Re: (OPE-L) Re: the economic cell-form and form-analysis

From: Paul Bullock (paulbullock@EBMS-LTD.CO.UK)
Date: Mon Apr 05 2004 - 01:19:57 EDT


Of course Marx limits his study, and makes that clear. But what preceeded
capitalism? If I stress the historical development of the 'cell form' then
clearly I do not regard it as 'trans-historical', but itself an historically
developing form. That form has to reach a certain maturity before capitalism
itself  develops. Thus Marx's considerable efforts to assess the
'polarisation of the market for commodities' ( Part VIII)... briefly, by
force. It seems to me that much of the discussion on these matters seems to
start from the 'idea' and not from the facts, and once stuck with an idea
there seems to be no way out, only a fruitless argument about its
applicability. (as for Meek, if he agrees/d with me then OK. I do not of
course accept that such a society as a 'simple commodity economy' ever

Best regards

Paul Bullock

----- Original Message -----
From: "Gerald A. Levy" <Gerald_A_Levy@MSN.COM>
Sent: Saturday, April 03, 2004 1:59 AM
Subject: [OPE-L] (OPE-L) Re: the economic cell-form and form-analysis

> Hi Paul B.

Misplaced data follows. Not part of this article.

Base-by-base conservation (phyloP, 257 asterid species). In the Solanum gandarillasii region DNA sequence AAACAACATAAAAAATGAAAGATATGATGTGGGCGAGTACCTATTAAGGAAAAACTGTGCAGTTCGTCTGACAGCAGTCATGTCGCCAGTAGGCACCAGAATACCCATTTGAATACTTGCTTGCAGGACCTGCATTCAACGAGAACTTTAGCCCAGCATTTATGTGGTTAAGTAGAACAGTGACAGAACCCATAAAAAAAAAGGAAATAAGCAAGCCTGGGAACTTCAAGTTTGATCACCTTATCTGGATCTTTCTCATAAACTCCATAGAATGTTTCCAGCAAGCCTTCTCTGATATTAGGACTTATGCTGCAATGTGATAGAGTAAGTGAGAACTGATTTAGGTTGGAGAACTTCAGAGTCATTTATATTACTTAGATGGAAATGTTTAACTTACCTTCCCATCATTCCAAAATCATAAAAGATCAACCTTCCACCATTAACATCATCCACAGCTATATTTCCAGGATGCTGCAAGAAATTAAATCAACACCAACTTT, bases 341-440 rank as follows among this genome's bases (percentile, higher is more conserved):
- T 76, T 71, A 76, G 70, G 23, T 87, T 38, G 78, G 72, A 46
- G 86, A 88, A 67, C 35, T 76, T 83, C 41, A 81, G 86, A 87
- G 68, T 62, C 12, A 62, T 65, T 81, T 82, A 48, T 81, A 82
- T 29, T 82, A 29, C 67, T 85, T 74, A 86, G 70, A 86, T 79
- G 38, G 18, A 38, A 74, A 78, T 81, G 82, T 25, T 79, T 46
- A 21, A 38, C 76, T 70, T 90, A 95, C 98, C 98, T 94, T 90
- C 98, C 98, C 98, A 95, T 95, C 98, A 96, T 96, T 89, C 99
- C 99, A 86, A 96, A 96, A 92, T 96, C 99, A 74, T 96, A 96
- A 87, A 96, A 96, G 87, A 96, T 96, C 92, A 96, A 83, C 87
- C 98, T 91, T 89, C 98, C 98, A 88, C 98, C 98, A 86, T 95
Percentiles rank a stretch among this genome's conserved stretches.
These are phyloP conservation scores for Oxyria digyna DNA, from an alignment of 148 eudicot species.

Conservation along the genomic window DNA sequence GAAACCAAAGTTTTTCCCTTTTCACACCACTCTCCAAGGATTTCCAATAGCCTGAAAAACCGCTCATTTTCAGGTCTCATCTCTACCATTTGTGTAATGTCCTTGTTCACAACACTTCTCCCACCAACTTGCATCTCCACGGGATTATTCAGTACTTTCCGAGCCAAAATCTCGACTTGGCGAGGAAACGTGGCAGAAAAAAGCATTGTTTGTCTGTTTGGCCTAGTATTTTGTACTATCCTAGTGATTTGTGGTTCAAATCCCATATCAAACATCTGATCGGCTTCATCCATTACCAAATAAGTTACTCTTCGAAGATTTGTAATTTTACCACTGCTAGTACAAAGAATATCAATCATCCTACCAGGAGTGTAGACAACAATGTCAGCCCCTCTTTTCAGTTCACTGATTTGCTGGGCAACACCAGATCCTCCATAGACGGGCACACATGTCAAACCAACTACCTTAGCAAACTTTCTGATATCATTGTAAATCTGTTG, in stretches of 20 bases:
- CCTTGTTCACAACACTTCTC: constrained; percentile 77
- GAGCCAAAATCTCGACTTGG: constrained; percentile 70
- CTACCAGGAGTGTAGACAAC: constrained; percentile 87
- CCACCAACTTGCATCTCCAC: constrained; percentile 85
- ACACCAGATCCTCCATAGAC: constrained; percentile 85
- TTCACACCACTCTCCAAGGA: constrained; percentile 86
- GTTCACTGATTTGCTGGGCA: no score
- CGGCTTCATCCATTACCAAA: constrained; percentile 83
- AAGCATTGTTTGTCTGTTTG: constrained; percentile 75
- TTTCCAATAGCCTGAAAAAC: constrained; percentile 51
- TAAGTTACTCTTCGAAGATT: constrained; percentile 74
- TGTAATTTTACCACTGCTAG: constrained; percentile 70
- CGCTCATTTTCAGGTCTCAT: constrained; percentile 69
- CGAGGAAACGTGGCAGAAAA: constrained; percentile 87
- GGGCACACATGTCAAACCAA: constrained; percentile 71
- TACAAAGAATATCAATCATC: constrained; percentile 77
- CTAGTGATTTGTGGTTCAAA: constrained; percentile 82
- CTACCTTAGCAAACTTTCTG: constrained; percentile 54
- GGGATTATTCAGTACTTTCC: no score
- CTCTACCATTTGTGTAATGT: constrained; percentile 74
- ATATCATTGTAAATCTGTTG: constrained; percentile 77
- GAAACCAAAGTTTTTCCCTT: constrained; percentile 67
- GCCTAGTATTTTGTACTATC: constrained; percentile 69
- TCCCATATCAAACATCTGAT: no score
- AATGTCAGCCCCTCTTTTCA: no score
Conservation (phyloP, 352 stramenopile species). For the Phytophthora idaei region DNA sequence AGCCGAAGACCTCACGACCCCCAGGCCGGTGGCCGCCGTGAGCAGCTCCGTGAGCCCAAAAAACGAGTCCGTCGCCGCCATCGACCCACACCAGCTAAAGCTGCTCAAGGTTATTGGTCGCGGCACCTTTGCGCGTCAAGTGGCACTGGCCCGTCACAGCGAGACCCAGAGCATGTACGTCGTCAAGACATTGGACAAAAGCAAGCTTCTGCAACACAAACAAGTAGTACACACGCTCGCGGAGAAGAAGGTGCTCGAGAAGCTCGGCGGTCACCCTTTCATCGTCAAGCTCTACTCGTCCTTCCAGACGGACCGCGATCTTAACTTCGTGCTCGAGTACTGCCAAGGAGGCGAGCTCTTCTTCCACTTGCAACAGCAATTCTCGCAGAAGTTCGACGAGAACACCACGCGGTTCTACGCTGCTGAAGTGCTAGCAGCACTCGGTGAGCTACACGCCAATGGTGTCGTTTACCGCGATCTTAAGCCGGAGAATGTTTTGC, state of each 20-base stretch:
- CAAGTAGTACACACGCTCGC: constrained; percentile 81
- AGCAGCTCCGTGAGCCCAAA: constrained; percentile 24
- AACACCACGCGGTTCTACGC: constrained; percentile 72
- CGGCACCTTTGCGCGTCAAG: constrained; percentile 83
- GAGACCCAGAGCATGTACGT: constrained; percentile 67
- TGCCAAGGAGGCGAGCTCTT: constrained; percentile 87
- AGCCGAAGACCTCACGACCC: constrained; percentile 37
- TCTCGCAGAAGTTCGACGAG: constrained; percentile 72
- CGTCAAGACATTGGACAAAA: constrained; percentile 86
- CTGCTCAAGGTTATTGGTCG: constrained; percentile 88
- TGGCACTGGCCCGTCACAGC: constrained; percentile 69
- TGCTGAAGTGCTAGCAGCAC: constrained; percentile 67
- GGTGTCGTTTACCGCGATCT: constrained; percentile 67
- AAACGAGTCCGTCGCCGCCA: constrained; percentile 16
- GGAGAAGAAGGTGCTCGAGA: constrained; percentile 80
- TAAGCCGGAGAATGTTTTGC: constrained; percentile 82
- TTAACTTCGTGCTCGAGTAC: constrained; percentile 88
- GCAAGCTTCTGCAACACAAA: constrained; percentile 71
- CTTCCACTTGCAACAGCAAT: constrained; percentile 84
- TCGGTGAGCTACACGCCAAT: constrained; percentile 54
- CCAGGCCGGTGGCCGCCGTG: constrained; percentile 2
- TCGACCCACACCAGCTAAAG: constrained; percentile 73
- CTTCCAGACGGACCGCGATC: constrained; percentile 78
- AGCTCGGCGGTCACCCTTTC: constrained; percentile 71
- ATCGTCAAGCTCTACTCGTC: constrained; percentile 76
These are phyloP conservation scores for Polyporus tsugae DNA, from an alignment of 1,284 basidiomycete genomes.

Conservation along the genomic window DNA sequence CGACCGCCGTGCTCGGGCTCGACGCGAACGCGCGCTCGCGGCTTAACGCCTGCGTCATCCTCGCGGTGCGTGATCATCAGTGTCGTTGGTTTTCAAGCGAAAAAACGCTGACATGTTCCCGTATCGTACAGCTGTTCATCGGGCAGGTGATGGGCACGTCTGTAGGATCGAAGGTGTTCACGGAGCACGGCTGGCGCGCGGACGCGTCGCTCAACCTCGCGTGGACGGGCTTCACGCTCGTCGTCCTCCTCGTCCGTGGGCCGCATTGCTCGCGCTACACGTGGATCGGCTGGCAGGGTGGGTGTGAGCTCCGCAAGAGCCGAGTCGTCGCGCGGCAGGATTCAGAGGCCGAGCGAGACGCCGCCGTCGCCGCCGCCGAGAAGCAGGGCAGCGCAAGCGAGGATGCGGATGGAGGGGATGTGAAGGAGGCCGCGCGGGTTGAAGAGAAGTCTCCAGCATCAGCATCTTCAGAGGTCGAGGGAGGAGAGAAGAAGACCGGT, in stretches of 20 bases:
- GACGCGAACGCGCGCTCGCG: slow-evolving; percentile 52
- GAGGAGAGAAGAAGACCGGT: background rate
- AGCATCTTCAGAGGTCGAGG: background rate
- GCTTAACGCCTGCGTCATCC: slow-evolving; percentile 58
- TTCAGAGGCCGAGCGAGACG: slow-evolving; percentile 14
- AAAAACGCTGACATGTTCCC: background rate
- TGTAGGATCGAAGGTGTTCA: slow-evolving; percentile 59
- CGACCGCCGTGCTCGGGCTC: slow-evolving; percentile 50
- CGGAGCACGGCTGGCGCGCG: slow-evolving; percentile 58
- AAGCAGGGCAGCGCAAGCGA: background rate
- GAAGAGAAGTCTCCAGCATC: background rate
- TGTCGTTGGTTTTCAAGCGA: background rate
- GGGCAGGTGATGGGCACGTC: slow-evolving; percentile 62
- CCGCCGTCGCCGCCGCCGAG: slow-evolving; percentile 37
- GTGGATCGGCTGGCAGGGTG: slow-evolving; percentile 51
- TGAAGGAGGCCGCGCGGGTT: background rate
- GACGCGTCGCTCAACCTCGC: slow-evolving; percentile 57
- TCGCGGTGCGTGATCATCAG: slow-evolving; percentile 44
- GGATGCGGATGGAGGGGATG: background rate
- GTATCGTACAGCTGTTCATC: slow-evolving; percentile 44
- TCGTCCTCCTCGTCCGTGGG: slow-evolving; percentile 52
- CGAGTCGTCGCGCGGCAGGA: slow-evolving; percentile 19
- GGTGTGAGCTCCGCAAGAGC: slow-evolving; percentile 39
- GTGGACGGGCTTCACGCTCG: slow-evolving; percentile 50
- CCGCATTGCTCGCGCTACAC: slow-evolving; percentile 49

> > The importance of the historical
> > development of the social form cannot be understated, the very
> > 'categories'  are themselves maturing socially the more widely
> > spread is exchange, until  the whole matter takes on a new
> > significance when commodities become capitalistically produced.
> If the historical development of the social form can not be understated,
> then you presumably are endorsing the 'logical-historical' interpretation
> of _Capital_ popularized by Meek (since he, perhaps more than any other
> author, stressed the historical dimension in the progression of Marx's
> categories)?
> > The  'cell form'  is necessary for the existence
> > of capitalism, but in the form of a  product it is not itself
> > to transform into capital, what is necessary for this is that labour
> > power  itself  be  forced to take on the commodity form as well.
> The 'economic cell-form'  is not a trans-historical 'commodity'.  Indeed,
> the very sentence in which this is written begins "But for bourgeois
> society,  the commodity-form ....".  And 2 paragraphs on Marx again
> explicitly limits the scope of the work:  "What I have to examine in this
> work is the capitalist mode of production, and the relations of production
> and forms of inter-course [Verkehrsverhaaltnisse]  that correspond to it."
> The subject from the very beginning of Ch. 1 is thus capitalism and
> _this_ is what can not be understated since failure to comprehend this
> leads one to all sorts of erroneous interpretations, including the
> interpretation of the meaning of 'simple commodity production'.
> In any event, thanks for the response.  The lines of demarcation in
> interpretation are now a bit clearer -- to me at least.
> In solidarity, Jerry

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